- “If we only consider technical aspects of these media, then we privilege the technologies as sole arbiters of meaning.”
- p. 76: “Claiming the technical aspects of characters—both film and video game—regulate the fidelity of subjects follows the logic of technological determinism because technology governs how viewers consume the text and identify.”
- “Those techniques enhance the film, but culture inspires the plot and the hyperrealism of the individual hero.”
- p. 77: “Doing and action—using muscles—are typically perceived to be male qualities while feminine stereotypes often relate to passivity.”
- “…an overlooked aspect of American life is its relative security from nearby hostile forces.”
- Consider this 30,000-foot view of conflict from Civilization IV (2016)
- p. 78: “Real civilization building is messy. The algorithm removes the messiness and subjects game play to quasi-predictable outcomes if one masters the rules of the game, its grammar.”
- p. 79: Illusion of power
- p. 81: “Americans largely do not consider historical gains to be inappropriate or matters to dwell on. This ahistorical value allows them to ignore the past and think only of the present and future.”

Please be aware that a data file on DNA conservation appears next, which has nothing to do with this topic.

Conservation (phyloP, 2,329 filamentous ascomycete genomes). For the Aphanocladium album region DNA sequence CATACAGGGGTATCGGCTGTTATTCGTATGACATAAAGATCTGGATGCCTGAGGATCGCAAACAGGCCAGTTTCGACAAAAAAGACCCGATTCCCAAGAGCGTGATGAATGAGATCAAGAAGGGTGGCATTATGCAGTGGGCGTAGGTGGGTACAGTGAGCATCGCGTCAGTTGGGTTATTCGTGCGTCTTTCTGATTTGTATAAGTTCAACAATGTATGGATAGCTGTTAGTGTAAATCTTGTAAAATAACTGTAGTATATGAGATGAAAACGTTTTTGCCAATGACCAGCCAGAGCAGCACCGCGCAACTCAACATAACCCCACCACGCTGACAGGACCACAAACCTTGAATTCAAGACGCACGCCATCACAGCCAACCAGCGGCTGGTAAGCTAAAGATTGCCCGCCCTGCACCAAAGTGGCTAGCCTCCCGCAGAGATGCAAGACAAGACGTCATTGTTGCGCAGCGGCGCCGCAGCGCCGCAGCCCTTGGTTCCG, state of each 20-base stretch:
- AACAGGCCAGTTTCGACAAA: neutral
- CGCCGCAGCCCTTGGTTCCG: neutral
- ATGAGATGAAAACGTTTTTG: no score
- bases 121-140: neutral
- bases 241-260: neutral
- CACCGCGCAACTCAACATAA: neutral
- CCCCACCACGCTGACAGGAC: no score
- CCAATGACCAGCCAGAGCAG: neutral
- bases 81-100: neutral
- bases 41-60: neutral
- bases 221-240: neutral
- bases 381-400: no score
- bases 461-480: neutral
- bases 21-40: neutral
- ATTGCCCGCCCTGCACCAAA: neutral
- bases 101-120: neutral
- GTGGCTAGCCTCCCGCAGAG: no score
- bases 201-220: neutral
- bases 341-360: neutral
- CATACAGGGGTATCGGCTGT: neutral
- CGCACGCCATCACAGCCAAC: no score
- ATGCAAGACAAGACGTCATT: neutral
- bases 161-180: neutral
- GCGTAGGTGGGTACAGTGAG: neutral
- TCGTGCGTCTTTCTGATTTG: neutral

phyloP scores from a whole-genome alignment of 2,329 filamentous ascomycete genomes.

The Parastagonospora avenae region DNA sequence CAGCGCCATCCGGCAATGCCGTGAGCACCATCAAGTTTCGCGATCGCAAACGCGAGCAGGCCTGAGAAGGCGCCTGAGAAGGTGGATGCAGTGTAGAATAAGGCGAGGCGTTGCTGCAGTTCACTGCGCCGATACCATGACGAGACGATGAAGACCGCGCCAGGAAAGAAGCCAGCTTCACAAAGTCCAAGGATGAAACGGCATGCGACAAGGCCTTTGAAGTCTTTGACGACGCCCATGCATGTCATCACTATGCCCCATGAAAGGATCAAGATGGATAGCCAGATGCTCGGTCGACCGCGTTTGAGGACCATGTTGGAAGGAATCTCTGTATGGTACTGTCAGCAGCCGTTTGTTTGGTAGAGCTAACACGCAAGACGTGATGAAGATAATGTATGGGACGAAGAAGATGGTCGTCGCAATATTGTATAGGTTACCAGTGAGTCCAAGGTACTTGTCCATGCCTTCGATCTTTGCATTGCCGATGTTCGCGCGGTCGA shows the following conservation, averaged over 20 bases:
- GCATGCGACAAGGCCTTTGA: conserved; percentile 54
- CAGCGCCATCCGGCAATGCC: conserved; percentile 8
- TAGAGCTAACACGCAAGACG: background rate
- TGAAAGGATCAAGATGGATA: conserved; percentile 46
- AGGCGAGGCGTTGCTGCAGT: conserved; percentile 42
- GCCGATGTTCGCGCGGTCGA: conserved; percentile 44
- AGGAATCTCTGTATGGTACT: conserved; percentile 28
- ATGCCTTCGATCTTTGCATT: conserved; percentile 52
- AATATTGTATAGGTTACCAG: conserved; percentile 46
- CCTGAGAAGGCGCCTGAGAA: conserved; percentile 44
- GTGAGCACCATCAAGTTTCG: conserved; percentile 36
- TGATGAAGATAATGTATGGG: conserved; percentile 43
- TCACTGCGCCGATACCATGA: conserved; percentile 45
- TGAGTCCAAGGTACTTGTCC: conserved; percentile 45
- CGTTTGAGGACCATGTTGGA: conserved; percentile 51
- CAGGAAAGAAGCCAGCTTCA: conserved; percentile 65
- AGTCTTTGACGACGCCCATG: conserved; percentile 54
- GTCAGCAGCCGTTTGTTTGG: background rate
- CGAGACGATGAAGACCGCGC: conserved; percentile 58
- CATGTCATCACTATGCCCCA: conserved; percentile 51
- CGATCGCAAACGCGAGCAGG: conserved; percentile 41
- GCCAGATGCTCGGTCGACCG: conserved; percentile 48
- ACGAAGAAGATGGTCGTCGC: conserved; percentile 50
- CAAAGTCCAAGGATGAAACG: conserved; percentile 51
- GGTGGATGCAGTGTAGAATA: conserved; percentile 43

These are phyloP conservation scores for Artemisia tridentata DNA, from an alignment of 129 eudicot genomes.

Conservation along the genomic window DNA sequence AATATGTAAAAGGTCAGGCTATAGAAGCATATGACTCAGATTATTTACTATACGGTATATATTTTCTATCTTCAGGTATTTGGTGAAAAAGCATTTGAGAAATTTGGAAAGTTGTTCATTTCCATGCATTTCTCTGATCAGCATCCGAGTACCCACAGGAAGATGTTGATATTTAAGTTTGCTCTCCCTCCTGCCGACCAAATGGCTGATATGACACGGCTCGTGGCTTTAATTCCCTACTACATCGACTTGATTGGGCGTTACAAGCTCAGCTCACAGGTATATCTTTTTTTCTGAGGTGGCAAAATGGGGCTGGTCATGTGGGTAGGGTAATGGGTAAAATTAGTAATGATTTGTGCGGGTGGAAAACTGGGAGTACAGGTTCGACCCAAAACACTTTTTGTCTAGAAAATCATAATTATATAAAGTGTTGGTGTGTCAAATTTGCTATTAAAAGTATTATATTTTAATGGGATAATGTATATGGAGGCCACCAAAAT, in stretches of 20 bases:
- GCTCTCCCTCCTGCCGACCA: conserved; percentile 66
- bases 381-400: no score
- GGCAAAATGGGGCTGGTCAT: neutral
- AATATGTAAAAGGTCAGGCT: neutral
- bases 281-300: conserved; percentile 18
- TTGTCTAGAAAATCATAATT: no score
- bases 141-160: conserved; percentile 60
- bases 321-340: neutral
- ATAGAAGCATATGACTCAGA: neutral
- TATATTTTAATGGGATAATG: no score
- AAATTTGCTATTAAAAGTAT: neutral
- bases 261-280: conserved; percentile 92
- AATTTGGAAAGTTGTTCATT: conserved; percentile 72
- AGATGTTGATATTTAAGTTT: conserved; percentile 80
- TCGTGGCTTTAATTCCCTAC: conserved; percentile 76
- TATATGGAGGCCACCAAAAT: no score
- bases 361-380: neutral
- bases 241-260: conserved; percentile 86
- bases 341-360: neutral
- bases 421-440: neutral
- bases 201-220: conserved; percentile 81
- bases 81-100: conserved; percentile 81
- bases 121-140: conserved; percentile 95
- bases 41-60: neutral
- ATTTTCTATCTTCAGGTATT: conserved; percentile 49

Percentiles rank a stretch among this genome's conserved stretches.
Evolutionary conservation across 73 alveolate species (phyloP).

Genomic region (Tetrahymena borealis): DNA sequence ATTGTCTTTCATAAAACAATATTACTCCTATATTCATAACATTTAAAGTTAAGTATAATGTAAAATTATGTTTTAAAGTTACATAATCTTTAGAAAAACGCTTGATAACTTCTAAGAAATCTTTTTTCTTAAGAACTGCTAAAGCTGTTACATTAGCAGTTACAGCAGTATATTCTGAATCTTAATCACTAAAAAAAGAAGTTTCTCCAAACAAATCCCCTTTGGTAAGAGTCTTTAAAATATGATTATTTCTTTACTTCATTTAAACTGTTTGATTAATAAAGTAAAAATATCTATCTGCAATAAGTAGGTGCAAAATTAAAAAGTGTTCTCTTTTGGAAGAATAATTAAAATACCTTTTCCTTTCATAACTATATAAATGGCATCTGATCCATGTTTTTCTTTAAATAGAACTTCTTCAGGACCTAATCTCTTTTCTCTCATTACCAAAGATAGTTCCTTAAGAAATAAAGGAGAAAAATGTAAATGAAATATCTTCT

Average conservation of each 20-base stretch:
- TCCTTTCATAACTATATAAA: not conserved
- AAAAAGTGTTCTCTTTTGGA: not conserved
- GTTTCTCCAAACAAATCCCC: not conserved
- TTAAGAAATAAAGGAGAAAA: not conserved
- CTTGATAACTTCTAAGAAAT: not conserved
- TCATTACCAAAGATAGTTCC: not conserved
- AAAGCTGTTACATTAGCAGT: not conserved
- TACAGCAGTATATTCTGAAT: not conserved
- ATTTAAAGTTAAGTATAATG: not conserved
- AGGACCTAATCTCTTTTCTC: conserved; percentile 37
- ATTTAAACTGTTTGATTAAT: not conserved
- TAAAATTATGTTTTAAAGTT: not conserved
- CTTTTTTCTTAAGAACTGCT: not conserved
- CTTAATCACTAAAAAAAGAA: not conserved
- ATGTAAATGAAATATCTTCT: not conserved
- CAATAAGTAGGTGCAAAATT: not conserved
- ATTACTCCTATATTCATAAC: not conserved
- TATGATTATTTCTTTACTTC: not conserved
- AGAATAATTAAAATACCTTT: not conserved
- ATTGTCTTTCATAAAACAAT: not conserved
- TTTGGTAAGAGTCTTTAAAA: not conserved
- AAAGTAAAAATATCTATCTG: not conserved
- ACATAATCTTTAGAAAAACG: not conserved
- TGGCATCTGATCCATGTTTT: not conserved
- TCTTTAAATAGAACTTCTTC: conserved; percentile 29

- p. 82: “American ideology privileges individuals, but, as with any society, this collection of individuals forms a culture. And there is no ideology without prevailing collective assumptions.”
- p. 83: Individual group hero
- p. 87: Space Invaders (1978)
- Starship Troopers (1997)
- p. 88: “These solutions are exact and follow a formula, an algorithm. Unlike real world social unrest that stems from deep-seated social inequity, social unrest in Civilization is controlled without the need to address systemic problems.”
Conquest in American Culture
We’ve talked about war games and how wars inspire a variety of media, so today’s discussion will be a continuation of that. Maybe we should review the “History of Video Games” discussion from February 3rd. Central to our discussion today will be recognizing the myriad texts that recreate/reproduce images of valor and nationalism. Consider the look and feel of these film segments:
- John Wayne in The Green Barrettes (1968)
- What tone does the music set for audiences?
- What about the voice over?
- Less gung ho in Platoon (1986)
- Next clip is full of racial slurs
- Trailer for The Longest Day (1962)
- Trailer for Saving Private Ryan (1998)
- “Charlie don’t surf” Apocalypse Now (1979)
The above clips are to get you thinking about the (re)presentation of war in American culture. While film and other media aren’t the only reproductions of war, they are quite popular ones.
- Call of Duty: World at War (2008)
- Call of Duty: Modern Warfare 3 (2011)
We’re going to get sweet but a little bit psycho(analytic) and dive into phallocentrism in video games. Keep up with the reading: Ch. 5 from Video Games and American Culture and Laura Mulvey’s “Visual Pleasure and Narrative Cinema” both on Canvas.
Sardar, Ziauddin & Borin Van Loon. Introducing Cultural Studies: A Graphic Guide. London: Icon, 2010.